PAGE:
Alpina makes sporty but classic watches. What does that mean, you say? Well, allow me to explain. The design of Alpina watches has always aroused my curiosity. While they hold themselves as makers of “wild, extreme,… Xtreme!” watches, they actually take much more influence from more simple classic timepieces. Which is an interesting concept when people are trying to push the envelope with design. Alpina seems to understand that their watches need to stay decent looking a few years from now, and build in a sense of ongoing appeal. In fact, these are watches that age nicely, as opposed being the type that capture your attention with novel looks, and then get stale with haste. Look over their collection and you will find a much softer, less brutal nature than the names of their watches might communicate. I actually just looked over their 2010 catalog and found that over 90% of their watches have the name “Extreme” in the title. This watch is one of the few that don’t. But imagine what it would look like as the “Extreme Manufacture Regulator.” Now you are talking! Actually they do have a watch called the “Extreme Regulator.”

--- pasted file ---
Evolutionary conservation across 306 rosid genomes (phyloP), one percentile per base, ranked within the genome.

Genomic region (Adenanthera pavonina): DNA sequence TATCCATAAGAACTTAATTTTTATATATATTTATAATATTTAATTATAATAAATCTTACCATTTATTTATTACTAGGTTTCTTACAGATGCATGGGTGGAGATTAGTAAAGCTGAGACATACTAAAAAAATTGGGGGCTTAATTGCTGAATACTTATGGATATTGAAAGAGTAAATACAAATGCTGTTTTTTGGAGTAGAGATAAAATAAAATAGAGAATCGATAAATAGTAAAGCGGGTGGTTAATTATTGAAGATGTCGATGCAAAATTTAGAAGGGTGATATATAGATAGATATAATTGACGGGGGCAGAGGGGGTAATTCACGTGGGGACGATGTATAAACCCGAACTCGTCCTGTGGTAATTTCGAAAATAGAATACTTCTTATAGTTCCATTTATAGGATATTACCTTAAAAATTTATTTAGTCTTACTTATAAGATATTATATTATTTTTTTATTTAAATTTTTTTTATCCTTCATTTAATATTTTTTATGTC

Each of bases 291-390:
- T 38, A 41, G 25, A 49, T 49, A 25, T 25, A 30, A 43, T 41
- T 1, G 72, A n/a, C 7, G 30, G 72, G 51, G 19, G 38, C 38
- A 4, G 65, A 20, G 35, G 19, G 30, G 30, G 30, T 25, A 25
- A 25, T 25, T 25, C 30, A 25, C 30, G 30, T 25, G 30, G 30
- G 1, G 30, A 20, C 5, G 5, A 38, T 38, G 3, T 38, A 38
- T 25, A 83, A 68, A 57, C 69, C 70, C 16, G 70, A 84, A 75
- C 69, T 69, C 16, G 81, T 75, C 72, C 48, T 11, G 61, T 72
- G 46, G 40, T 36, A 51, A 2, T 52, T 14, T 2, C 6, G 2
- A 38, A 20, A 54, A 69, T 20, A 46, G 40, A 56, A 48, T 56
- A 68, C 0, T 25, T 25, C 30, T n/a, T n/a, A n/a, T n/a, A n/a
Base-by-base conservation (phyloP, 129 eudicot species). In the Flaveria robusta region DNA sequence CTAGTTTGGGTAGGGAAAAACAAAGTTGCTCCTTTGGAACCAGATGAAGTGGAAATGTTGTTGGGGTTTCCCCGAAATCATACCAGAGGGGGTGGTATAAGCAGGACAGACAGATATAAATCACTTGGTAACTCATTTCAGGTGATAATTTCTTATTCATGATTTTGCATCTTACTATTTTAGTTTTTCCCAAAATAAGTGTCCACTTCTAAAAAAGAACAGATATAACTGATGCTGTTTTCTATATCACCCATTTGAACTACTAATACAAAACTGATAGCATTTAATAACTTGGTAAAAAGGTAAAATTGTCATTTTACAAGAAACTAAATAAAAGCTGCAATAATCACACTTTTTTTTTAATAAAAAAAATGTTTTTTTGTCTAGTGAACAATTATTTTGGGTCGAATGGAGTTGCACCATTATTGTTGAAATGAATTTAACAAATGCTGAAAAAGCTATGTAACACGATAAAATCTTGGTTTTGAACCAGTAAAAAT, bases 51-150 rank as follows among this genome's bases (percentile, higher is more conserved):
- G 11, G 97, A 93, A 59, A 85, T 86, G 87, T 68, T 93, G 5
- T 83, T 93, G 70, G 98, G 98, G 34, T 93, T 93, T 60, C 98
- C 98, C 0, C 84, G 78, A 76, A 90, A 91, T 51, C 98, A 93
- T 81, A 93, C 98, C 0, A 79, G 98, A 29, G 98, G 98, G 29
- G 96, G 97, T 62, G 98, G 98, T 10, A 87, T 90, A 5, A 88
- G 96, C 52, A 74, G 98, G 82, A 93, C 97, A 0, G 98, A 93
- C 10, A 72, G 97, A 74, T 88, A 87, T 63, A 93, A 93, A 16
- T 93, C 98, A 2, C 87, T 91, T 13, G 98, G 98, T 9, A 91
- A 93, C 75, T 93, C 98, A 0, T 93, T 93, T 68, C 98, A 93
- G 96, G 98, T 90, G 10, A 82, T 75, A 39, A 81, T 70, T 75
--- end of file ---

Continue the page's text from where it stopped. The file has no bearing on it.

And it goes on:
No, this is more easy on the eyes than something “extreme.” The Manufacture Regulator here is one of many renditions of this collection that Alpina is fascinated by (meaning regulator watches). I believe that the Regulator used to not have an in-house movement, and now does (which is why “Manufacture” is part of the name). I don’t know much about the movement actually, aside from the fact that they make it. I have a feeling it is based on another type of movement with Alpina’s special treatment for the dial and the addition of the automatic winding system. The back of the watch is actually what drew me to this piece.